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# C3 OCR trigonometry

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1. Hey.
I don`t understand when given an trigonometric expression how to find the minimum and max values as in question 8(iii).
https://7c95ed1f832973eac0c6e1a52b08...20C3%20OCR.pdf
What method needs to be used?, thanks in advance
2. (Original post by SamuelN98)
Hey.
I don`t understand when given an trigonometric expression how to find the minimum and max values as in question 8(iii).
https://7c95ed1f832973eac0c6e1a52b08...20C3%20OCR.pdf
What method needs to be used?, thanks in advance
Ok, basically it relies on the fact that cos (theta) oscillates between 1 and -1, thus you know that cos(4 theta) also oscillates between those values and when it equals 1 it is at a peak, thus maximum and when at -1 trough thus minimum.

Should have asked first but have you done the first part of 8ii? like express in terms of cos (4theta)?
3. I can't download/open the PDF so if you could attach it I will be able to give more specific advice.

For the normal y=cos(x) and y=sin(x) graphs, the max is 1 and the min is -1. Of course this can be changed if they are multiplies. So the maximum of 5cos(x) would be 5.

Consider how squaring the function would change the maximum/minimum.
4. (Original post by Mav1)
I can't download/open the PDF so if you could attach it I will be able to give more specific advice.

For the normal y=cos(x) and y=sin(x) graphs, the max is 1 and the min is -1. Of course this can be changed if they are multiplies. So the maximum of 5cos(x) would be 5.

Consider how squaring the function would change the maximum/minimum.
Here you go, thanks.
Attached Images
5. January 2012 QP - C3 OCR.pdf (71.8 KB, 28 views)
6. (Original post by Nish123)
Ok, basically it relies on the fact that cos (theta) oscillates between 1 and -1, thus you know that cos(4 theta) also oscillates between those values and when it equals 1 it is at a peak, thus maximum and when at -1 trough thus minimum.

Should have asked first but have you done the first part of 8ii? like express in terms of cos (4theta)?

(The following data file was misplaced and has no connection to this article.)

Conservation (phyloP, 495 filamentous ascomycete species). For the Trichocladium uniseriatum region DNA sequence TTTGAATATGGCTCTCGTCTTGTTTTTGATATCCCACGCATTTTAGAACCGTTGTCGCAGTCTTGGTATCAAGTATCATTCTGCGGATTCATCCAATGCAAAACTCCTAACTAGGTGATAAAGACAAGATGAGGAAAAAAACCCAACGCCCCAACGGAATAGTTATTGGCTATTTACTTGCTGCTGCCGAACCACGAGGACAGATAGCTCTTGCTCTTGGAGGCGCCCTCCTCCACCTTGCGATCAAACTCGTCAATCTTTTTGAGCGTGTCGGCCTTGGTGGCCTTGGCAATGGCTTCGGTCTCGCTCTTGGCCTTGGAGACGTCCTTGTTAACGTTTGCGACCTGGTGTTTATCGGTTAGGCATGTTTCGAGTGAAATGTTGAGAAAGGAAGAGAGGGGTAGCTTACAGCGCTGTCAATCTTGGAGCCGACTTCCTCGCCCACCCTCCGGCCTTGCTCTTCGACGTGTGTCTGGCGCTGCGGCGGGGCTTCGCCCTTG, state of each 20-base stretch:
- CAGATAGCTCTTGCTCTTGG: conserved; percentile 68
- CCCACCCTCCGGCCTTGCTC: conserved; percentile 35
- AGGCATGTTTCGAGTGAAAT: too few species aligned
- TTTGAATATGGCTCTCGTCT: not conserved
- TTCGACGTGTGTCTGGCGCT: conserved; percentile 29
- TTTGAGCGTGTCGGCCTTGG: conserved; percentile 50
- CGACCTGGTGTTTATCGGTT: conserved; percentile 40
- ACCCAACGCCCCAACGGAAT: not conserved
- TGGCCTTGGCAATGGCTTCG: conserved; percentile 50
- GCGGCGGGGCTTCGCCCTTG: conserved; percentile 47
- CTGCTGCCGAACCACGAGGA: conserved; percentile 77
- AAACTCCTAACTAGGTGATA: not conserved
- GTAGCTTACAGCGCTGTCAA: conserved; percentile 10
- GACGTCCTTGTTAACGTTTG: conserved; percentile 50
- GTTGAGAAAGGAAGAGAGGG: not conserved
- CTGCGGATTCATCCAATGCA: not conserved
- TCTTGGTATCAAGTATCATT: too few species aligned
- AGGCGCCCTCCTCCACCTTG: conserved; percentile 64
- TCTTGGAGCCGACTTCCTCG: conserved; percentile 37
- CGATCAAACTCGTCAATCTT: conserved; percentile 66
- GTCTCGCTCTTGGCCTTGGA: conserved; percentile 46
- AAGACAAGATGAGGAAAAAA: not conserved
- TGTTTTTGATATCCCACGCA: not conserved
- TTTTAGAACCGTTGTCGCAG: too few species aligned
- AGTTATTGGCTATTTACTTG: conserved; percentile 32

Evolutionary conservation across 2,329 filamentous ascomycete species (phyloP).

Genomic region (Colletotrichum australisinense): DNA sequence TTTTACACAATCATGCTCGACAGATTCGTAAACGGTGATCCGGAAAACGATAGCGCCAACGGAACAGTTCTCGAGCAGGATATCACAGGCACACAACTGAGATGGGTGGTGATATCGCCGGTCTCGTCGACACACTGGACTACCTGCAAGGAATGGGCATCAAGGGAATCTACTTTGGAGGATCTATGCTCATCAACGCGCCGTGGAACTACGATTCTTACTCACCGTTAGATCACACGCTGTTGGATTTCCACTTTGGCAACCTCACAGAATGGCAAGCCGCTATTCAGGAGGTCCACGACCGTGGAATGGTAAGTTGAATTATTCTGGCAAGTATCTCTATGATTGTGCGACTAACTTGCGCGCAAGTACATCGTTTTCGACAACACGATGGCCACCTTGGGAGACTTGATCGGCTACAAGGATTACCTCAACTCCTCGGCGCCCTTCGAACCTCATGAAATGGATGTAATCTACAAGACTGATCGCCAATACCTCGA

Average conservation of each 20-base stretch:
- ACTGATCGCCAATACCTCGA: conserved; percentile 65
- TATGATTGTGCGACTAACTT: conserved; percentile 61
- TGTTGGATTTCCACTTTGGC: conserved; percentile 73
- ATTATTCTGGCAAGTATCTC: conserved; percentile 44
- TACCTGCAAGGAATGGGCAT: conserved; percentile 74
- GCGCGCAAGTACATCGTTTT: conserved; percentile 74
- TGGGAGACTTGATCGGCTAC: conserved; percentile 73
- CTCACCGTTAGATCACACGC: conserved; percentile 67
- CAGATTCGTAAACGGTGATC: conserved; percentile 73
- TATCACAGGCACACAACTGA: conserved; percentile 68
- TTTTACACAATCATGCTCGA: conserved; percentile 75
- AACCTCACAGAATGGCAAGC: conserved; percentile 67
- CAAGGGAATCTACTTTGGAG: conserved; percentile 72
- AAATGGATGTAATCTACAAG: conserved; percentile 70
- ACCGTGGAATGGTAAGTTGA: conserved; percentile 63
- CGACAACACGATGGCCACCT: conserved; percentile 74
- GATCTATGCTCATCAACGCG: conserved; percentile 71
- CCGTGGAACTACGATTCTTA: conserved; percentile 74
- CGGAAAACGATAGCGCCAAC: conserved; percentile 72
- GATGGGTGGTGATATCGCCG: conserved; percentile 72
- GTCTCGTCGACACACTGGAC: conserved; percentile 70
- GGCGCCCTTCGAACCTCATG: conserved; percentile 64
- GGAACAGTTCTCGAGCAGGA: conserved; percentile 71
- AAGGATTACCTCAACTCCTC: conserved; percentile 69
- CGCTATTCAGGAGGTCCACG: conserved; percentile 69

Yeah, i did part (ii) and for part (iii) i got as far as cos4theta=1/2
7. (Original post by SamuelN98)
Yeah, i did part (ii) and for part (iii) i got as far as cos4theta=1/2
I am not sure where your = has come from, this is not an equation.
8. (Original post by Mav1)
I am not sure where your = has come from, this is not an equation.
What should i have done?
9. (Original post by SamuelN98)
What should i have done?
What did you get for k in part i?
10. Okay so the method you should follow is (I am using x instead of theta)

Rearrange the equation to get it in the form you found in part a) (hints are usually given earlier in questions)

Next rearrange the terms that aren't in the 4x form into cos^2(2x) - sin^2(2x). Recognize this?

Next group your final terms together and think when will it be a maximum value?
11. (Original post by SamuelN98)
Yeah, i did part (ii) and for part (iii) i got as far as cos4theta=1/2
Here you go First time uploading so took awhile, if there is any ambiguity then let me know

12. The picture was of 8iii, I am assuming you were fine with 8i.
13. (Original post by Mav1)
Okay so the method you should follow is (I am using x instead of theta)

Rearrange the equation to get it in the form you found in part a) (hints are usually given earlier in questions)

Next rearrange the terms that aren't in the 4x form into cos^2(2x) - sin^2(2x). Recognize this?

Next group your final terms together and think when will it be a maximum value?
(Original post by Nish123)
Here you go First time uploading so took awhile, if there is any ambiguity then let me know

Thanks to both of you for your help, .
What topic would this specific question, come under, so i can look for some notes on it?
14. (Original post by SamuelN98)
Thanks to both of you for your help, .
What topic would this specific question, come under, so i can look for some notes on it?
Not sure what topic but if you look at this link

http://www.physicsandmathstutor.com/...-level-core-3/

and scroll down to the OCR section there are notes, questions by topic, videos and past papers!

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